Un(der)served: factors influencing microinsurance penetration in Zambia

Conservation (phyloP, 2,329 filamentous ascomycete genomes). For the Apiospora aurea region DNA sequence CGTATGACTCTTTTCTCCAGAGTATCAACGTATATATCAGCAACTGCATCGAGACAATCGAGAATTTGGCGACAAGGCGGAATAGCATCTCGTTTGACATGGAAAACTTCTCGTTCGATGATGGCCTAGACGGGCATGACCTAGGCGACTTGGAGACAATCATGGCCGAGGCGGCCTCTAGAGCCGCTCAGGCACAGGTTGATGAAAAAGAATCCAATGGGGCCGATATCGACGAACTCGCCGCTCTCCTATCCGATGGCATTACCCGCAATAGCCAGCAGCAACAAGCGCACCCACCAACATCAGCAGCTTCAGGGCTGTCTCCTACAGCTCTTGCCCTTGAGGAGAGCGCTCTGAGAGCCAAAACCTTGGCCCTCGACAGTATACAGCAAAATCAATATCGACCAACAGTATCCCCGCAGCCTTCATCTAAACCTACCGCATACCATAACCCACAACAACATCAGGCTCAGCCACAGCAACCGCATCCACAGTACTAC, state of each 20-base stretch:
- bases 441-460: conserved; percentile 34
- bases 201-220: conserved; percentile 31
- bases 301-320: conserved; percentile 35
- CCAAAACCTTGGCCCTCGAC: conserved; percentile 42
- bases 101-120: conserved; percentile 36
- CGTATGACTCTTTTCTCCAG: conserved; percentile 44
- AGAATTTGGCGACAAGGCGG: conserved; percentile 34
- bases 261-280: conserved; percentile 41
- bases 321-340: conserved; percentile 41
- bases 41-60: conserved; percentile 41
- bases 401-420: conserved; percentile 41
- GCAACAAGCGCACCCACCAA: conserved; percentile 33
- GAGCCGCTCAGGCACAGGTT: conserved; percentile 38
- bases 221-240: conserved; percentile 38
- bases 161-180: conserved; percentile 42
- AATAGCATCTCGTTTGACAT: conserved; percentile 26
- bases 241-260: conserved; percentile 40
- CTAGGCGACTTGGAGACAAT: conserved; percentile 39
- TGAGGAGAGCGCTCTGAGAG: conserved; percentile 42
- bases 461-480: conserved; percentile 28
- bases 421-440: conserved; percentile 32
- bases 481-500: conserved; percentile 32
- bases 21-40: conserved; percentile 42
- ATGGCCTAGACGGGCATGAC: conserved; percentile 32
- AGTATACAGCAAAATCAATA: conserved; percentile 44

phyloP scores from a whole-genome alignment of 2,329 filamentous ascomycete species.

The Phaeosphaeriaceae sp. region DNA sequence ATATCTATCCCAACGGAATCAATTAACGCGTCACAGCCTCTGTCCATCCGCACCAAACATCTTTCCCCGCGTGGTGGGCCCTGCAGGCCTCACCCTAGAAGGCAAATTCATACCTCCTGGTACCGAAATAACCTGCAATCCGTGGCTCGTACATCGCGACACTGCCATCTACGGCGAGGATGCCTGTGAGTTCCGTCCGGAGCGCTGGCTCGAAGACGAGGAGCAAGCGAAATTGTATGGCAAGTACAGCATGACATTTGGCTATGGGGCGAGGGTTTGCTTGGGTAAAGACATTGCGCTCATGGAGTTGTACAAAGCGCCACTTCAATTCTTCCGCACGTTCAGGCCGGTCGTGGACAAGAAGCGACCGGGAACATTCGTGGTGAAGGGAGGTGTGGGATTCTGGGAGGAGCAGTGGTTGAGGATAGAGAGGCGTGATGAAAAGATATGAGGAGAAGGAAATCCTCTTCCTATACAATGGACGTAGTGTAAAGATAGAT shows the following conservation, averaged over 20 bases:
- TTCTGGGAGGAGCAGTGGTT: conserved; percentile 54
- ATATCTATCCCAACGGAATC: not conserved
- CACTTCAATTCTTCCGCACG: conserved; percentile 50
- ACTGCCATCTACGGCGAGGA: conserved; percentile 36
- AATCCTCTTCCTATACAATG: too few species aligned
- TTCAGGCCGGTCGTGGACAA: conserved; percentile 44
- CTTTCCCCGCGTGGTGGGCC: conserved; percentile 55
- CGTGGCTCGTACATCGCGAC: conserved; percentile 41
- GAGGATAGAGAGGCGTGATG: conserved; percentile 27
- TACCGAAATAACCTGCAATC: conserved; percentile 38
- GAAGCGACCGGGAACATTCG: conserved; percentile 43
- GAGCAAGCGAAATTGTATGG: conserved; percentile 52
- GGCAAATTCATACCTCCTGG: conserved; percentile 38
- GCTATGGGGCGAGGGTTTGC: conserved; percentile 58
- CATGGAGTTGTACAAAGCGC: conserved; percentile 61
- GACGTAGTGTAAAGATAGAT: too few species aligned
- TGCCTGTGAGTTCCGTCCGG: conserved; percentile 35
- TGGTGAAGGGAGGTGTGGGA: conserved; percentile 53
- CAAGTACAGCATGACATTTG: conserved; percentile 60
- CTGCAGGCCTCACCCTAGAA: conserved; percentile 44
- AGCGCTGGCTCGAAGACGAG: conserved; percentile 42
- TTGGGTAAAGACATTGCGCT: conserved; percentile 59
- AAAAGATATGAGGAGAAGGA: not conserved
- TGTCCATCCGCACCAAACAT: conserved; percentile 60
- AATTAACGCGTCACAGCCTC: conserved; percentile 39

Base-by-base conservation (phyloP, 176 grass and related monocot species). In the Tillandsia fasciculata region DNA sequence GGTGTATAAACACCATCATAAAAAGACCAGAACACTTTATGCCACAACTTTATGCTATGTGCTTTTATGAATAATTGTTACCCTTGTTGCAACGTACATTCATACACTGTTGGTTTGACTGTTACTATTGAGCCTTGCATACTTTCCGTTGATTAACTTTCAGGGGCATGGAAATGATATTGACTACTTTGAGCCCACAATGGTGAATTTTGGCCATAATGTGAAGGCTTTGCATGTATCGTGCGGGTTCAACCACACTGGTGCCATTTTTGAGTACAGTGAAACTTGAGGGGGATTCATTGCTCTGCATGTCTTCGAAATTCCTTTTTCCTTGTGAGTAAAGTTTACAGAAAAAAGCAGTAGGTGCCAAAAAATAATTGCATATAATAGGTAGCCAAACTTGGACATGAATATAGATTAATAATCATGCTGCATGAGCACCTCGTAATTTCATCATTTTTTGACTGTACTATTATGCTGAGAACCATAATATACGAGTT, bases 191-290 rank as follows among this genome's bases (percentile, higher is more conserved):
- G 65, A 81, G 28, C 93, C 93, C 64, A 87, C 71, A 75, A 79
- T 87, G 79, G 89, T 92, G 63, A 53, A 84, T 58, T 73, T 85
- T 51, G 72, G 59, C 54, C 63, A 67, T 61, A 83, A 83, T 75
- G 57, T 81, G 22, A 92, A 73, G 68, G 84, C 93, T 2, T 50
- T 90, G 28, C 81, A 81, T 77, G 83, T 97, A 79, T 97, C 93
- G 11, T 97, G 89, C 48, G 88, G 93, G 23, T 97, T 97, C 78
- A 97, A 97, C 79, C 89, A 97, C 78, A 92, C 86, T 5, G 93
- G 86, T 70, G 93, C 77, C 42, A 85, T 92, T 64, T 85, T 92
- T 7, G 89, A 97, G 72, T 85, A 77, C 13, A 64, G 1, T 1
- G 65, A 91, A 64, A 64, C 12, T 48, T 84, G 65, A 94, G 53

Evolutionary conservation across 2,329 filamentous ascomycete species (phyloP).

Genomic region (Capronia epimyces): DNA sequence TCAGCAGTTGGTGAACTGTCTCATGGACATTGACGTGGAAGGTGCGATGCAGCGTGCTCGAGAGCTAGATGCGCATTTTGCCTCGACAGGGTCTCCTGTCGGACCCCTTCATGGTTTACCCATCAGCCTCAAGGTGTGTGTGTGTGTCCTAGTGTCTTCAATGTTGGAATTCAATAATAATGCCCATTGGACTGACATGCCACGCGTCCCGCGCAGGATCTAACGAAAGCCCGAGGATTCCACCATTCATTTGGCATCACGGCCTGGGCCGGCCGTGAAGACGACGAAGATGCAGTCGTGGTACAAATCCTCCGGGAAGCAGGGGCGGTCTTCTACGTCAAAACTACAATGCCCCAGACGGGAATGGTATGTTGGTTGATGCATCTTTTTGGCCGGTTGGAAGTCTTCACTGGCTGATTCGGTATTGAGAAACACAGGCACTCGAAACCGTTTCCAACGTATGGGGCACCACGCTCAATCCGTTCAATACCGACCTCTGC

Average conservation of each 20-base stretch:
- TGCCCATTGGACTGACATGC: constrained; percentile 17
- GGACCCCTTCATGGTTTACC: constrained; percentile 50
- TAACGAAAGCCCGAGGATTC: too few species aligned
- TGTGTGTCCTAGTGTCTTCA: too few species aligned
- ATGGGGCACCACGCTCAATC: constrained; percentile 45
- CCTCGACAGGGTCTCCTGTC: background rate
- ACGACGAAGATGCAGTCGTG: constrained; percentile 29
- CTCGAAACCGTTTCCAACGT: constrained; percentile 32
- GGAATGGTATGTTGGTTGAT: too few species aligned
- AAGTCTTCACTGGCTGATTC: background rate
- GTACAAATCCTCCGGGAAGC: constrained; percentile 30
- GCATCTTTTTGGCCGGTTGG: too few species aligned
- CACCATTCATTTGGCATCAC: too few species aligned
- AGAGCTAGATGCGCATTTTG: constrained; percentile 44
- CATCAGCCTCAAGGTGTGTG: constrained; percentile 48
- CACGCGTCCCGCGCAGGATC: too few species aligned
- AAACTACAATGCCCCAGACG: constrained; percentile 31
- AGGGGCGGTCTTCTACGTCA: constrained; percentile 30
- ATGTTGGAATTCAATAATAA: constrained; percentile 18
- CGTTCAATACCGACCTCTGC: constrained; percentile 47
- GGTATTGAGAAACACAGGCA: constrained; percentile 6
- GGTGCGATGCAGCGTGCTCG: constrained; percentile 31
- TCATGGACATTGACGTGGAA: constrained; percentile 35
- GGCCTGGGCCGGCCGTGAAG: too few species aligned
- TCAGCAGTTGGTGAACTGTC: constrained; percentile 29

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The low-income population continue to be un(der)served when it comes to provision of formal insurance services in Zambia. This is despite the informal sector forming a significant pool of at least 63.5 percent of the total workforce (ZSA, 2020) and microinsurance development attracting widespread interest from local and international organisations. To understand the factors influencing microinsurance penetration in Zambia, using a tailored conceptual framework, this research employs a purposive random sampling and semi-structured interviews to collect data from fourteen (14) participants from the supply-side comprising insurance companies, InsurTech organisations, and non-distribution providers with fifteen (15) consumers for the demand-side. A thematic analysis framework was used to analyse the data. The findings reveal that while some factors have positively influenced microinsurance penetration; others have negatively influenced it. On the supply side, using partnerships and enhancing technology supports distribution. Applying the Ansoff Growth Theory, the study finds that insurance service providers adopt diversification and product development strategies that are unique to microinsurance. Some factors have negatively influenced microinsurance penetration. On the supply side, a lack of historical information has resulted in issues with information asymmetry while the low claims ratio is attributed to the infancy of the microinsurance market. In addition, the cash nature of the industry has caused premium collection challenges leading to high lapse rates. On the demand side the poor insurance knowledge, macroeconomic indicators such as inflation, effects of COVID – 19 resulting in loss of income, lack of understanding of product benefits, low levels of trust of insurance providers have negatively influenced microinsurance penetration the demand-side. Lastly, the findings around consumers' attitudes to risk were inconclusive, with moral hazard not widespread. The study recommends that insurance providers strengthen mutually beneficial partnerships and collectively enhance insurance awareness. The government needs to facilitate hard and soft infrastructure in many rural areas for better accessibility. The Technical Advisory Group for Microinsurance (TAG) should coordinate the creation of a centralised database that can be used to store customer details to manage information asymmetry